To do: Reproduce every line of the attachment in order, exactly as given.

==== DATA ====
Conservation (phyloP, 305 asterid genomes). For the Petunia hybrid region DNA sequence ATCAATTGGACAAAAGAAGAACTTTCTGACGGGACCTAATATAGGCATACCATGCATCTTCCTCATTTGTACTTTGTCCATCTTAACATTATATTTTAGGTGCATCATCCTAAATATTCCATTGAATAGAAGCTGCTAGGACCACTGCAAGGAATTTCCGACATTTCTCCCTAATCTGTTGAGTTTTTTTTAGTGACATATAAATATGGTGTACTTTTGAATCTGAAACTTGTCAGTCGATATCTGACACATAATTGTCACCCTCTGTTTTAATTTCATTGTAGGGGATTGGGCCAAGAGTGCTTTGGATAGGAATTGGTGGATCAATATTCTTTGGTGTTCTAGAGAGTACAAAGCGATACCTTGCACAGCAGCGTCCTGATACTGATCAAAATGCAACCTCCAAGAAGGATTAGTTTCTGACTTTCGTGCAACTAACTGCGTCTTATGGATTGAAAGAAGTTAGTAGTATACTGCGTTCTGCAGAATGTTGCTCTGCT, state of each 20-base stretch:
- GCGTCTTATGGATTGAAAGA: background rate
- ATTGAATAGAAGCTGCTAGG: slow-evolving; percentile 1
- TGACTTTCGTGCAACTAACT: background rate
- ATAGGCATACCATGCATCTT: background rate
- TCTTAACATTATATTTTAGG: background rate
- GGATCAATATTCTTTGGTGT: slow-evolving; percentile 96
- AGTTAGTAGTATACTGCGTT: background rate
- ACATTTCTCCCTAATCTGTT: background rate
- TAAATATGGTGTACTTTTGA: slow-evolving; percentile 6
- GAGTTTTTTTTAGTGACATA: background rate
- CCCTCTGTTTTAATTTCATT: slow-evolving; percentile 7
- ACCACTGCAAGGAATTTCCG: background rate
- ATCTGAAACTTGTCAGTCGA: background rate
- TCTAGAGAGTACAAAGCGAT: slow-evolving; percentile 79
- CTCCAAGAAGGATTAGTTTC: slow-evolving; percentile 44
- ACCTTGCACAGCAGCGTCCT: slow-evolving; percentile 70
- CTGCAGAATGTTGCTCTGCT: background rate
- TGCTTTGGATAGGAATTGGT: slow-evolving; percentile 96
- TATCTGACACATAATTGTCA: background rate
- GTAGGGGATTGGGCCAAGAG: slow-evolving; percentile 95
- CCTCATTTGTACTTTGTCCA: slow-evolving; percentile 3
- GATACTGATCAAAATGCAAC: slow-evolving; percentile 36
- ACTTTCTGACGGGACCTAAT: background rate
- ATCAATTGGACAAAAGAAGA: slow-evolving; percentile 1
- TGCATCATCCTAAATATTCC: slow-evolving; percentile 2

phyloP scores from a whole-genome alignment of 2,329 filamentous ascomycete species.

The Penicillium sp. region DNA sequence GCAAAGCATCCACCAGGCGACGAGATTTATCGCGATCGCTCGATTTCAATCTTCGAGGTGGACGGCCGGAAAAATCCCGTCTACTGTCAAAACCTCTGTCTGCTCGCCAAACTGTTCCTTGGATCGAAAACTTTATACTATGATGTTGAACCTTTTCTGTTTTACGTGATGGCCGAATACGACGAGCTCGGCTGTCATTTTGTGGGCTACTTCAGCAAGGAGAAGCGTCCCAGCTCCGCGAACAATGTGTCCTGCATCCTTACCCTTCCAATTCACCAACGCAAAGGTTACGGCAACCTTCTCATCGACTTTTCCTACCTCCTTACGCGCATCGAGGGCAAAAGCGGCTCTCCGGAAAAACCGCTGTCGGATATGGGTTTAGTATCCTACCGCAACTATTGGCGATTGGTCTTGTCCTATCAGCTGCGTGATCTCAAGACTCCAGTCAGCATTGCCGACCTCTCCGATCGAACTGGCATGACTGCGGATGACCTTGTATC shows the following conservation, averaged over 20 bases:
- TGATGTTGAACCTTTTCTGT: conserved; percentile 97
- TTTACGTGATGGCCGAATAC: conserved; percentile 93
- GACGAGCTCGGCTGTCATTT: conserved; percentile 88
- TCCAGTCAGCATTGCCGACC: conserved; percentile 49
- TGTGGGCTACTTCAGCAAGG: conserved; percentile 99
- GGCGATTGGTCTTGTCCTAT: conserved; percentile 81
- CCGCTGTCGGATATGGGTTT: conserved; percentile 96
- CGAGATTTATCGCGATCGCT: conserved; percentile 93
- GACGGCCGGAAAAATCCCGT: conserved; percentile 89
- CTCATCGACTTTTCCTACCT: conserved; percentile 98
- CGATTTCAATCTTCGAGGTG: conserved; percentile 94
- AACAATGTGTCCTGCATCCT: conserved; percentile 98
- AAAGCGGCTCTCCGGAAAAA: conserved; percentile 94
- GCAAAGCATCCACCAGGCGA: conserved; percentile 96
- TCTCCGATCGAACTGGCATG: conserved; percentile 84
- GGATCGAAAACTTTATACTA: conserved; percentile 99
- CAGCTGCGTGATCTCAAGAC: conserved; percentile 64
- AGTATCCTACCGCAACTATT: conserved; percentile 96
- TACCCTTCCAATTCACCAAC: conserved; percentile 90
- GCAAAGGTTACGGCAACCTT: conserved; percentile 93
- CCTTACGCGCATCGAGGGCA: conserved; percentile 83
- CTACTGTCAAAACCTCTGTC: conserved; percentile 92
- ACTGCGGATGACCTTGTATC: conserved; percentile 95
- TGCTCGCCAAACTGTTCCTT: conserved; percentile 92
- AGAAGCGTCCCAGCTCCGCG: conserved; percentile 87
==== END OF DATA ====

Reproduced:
Conservation (phyloP, 305 asterid genomes). For the Petunia hybrid region DNA sequence ATCAATTGGACAAAAGAAGAACTTTCTGACGGGACCTAATATAGGCATACCATGCATCTTCCTCATTTGTACTTTGTCCATCTTAACATTATATTTTAGGTGCATCATCCTAAATATTCCATTGAATAGAAGCTGCTAGGACCACTGCAAGGAATTTCCGACATTTCTCCCTAATCTGTTGAGTTTTTTTTAGTGACATATAAATATGGTGTACTTTTGAATCTGAAACTTGTCAGTCGATATCTGACACATAATTGTCACCCTCTGTTTTAATTTCATTGTAGGGGATTGGGCCAAGAGTGCTTTGGATAGGAATTGGTGGATCAATATTCTTTGGTGTTCTAGAGAGTACAAAGCGATACCTTGCACAGCAGCGTCCTGATACTGATCAAAATGCAACCTCCAAGAAGGATTAGTTTCTGACTTTCGTGCAACTAACTGCGTCTTATGGATTGAAAGAAGTTAGTAGTATACTGCGTTCTGCAGAATGTTGCTCTGCT, state of each 20-base stretch:
- GCGTCTTATGGATTGAAAGA: background rate
- ATTGAATAGAAGCTGCTAGG: slow-evolving; percentile 1
- TGACTTTCGTGCAACTAACT: background rate
- ATAGGCATACCATGCATCTT: background rate
- TCTTAACATTATATTTTAGG: background rate
- GGATCAATATTCTTTGGTGT: slow-evolving; percentile 96
- AGTTAGTAGTATACTGCGTT: background rate
- ACATTTCTCCCTAATCTGTT: background rate
- TAAATATGGTGTACTTTTGA: slow-evolving; percentile 6
- GAGTTTTTTTTAGTGACATA: background rate
- CCCTCTGTTTTAATTTCATT: slow-evolving; percentile 7
- ACCACTGCAAGGAATTTCCG: background rate
- ATCTGAAACTTGTCAGTCGA: background rate
- TCTAGAGAGTACAAAGCGAT: slow-evolving; percentile 79
- CTCCAAGAAGGATTAGTTTC: slow-evolving; percentile 44
- ACCTTGCACAGCAGCGTCCT: slow-evolving; percentile 70
- CTGCAGAATGTTGCTCTGCT: background rate
- TGCTTTGGATAGGAATTGGT: slow-evolving; percentile 96
- TATCTGACACATAATTGTCA: background rate
- GTAGGGGATTGGGCCAAGAG: slow-evolving; percentile 95
- CCTCATTTGTACTTTGTCCA: slow-evolving; percentile 3
- GATACTGATCAAAATGCAAC: slow-evolving; percentile 36
- ACTTTCTGACGGGACCTAAT: background rate
- ATCAATTGGACAAAAGAAGA: slow-evolving; percentile 1
- TGCATCATCCTAAATATTCC: slow-evolving; percentile 2

phyloP scores from a whole-genome alignment of 2,329 filamentous ascomycete species.

The Penicillium sp. region DNA sequence GCAAAGCATCCACCAGGCGACGAGATTTATCGCGATCGCTCGATTTCAATCTTCGAGGTGGACGGCCGGAAAAATCCCGTCTACTGTCAAAACCTCTGTCTGCTCGCCAAACTGTTCCTTGGATCGAAAACTTTATACTATGATGTTGAACCTTTTCTGTTTTACGTGATGGCCGAATACGACGAGCTCGGCTGTCATTTTGTGGGCTACTTCAGCAAGGAGAAGCGTCCCAGCTCCGCGAACAATGTGTCCTGCATCCTTACCCTTCCAATTCACCAACGCAAAGGTTACGGCAACCTTCTCATCGACTTTTCCTACCTCCTTACGCGCATCGAGGGCAAAAGCGGCTCTCCGGAAAAACCGCTGTCGGATATGGGTTTAGTATCCTACCGCAACTATTGGCGATTGGTCTTGTCCTATCAGCTGCGTGATCTCAAGACTCCAGTCAGCATTGCCGACCTCTCCGATCGAACTGGCATGACTGCGGATGACCTTGTATC shows the following conservation, averaged over 20 bases:
- TGATGTTGAACCTTTTCTGT: conserved; percentile 97
- TTTACGTGATGGCCGAATAC: conserved; percentile 93
- GACGAGCTCGGCTGTCATTT: conserved; percentile 88
- TCCAGTCAGCATTGCCGACC: conserved; percentile 49
- TGTGGGCTACTTCAGCAAGG: conserved; percentile 99
- GGCGATTGGTCTTGTCCTAT: conserved; percentile 81
- CCGCTGTCGGATATGGGTTT: conserved; percentile 96
- CGAGATTTATCGCGATCGCT: conserved; percentile 93
- GACGGCCGGAAAAATCCCGT: conserved; percentile 89
- CTCATCGACTTTTCCTACCT: conserved; percentile 98
- CGATTTCAATCTTCGAGGTG: conserved; percentile 94
- AACAATGTGTCCTGCATCCT: conserved; percentile 98
- AAAGCGGCTCTCCGGAAAAA: conserved; percentile 94
- GCAAAGCATCCACCAGGCGA: conserved; percentile 96
- TCTCCGATCGAACTGGCATG: conserved; percentile 84
- GGATCGAAAACTTTATACTA: conserved; percentile 99
- CAGCTGCGTGATCTCAAGAC: conserved; percentile 64
- AGTATCCTACCGCAACTATT: conserved; percentile 96
- TACCCTTCCAATTCACCAAC: conserved; percentile 90
- GCAAAGGTTACGGCAACCTT: conserved; percentile 93
- CCTTACGCGCATCGAGGGCA: conserved; percentile 83
- CTACTGTCAAAACCTCTGTC: conserved; percentile 92
- ACTGCGGATGACCTTGTATC: conserved; percentile 95
- TGCTCGCCAAACTGTTCCTT: conserved; percentile 92
- AGAAGCGTCCCAGCTCCGCG: conserved; percentile 87